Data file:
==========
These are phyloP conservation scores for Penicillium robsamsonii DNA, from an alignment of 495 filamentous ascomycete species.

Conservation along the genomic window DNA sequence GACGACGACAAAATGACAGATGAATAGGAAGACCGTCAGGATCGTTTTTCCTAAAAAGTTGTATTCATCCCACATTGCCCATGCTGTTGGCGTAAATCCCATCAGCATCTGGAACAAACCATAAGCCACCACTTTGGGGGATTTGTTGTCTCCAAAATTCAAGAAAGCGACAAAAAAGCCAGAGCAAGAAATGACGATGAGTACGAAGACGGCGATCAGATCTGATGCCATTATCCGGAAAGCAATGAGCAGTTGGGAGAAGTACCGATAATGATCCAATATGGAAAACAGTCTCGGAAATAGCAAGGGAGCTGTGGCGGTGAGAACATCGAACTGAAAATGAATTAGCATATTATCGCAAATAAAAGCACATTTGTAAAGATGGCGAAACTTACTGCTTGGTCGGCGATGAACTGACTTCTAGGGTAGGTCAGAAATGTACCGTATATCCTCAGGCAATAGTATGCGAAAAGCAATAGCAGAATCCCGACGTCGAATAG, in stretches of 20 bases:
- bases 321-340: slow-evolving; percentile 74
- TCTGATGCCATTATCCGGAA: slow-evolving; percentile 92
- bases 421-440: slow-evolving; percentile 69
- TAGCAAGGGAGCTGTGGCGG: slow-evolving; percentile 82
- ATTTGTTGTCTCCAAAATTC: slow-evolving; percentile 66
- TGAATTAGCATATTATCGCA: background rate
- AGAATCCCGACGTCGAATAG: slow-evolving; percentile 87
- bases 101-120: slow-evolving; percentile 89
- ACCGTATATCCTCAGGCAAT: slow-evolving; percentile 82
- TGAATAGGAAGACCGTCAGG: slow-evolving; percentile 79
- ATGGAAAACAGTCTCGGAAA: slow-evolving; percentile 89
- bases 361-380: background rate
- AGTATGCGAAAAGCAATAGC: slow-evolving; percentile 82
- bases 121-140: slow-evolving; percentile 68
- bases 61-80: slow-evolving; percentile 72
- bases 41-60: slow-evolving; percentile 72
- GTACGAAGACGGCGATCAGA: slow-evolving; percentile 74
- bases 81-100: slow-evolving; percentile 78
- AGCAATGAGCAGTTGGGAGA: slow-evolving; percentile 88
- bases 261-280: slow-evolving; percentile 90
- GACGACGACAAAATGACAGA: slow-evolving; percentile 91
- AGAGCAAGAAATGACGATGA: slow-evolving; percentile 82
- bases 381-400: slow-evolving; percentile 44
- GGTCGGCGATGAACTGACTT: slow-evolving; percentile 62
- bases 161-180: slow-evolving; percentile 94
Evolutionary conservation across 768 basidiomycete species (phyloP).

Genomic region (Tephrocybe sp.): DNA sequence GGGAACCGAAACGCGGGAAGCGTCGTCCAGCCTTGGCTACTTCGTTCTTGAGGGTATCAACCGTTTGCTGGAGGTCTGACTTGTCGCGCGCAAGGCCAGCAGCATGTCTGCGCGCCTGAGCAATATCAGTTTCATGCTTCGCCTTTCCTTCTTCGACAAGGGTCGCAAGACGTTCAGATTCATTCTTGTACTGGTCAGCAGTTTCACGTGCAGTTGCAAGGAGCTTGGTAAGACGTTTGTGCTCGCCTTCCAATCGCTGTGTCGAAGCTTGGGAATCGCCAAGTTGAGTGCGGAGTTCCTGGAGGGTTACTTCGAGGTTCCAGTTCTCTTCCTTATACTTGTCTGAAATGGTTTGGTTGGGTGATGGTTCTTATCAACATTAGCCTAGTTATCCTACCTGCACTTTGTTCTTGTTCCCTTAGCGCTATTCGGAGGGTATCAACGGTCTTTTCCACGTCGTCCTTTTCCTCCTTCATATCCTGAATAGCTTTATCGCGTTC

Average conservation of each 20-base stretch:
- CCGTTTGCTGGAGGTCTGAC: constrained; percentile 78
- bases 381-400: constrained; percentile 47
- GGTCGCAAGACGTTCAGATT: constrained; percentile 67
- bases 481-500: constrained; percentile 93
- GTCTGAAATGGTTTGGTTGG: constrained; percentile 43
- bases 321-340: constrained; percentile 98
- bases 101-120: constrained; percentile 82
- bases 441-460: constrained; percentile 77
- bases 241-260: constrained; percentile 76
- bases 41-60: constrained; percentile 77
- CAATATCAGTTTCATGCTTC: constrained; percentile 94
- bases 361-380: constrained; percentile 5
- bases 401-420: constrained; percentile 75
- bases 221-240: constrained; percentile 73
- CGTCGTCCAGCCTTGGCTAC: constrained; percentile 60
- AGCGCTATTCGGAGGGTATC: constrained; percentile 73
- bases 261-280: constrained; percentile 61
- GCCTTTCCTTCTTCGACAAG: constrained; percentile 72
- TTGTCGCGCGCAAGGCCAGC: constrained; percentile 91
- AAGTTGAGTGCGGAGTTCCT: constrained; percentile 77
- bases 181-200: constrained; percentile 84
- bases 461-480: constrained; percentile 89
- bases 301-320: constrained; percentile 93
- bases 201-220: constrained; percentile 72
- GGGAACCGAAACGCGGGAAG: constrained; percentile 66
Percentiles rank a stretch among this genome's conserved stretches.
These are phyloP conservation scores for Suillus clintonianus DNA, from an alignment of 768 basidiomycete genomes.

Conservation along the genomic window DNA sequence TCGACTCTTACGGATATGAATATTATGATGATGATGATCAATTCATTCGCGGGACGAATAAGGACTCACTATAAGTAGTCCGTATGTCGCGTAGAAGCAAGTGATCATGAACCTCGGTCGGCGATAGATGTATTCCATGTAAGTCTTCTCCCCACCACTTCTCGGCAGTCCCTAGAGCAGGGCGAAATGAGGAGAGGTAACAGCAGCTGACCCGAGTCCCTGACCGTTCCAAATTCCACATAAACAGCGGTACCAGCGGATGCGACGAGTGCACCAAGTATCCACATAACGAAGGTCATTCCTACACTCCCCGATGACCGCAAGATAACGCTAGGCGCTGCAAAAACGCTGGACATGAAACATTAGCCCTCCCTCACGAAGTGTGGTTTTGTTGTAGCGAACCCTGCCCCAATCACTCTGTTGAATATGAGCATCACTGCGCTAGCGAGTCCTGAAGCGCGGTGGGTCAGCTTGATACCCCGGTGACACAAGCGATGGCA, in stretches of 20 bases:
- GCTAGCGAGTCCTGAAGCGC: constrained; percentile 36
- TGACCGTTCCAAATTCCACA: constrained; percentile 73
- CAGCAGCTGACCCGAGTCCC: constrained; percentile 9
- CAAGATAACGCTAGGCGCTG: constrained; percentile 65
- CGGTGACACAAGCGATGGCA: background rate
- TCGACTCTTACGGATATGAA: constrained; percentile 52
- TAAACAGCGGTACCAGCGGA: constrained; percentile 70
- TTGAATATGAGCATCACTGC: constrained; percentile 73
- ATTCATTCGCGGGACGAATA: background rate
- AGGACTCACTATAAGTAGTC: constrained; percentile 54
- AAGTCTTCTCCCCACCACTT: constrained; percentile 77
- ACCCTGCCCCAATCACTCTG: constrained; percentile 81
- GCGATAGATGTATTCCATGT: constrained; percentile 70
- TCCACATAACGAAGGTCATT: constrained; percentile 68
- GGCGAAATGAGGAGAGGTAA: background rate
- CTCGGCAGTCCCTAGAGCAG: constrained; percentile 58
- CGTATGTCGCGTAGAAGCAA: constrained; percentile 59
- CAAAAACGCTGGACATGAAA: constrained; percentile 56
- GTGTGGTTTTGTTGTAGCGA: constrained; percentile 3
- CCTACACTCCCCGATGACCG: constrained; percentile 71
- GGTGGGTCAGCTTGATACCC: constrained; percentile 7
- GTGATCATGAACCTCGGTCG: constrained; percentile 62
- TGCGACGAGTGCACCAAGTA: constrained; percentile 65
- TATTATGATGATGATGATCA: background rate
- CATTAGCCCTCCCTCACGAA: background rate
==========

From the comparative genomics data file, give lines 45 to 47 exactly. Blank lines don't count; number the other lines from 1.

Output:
- CGTCGTCCAGCCTTGGCTAC: constrained; percentile 60
- AGCGCTATTCGGAGGGTATC: constrained; percentile 73
- bases 261-280: constrained; percentile 61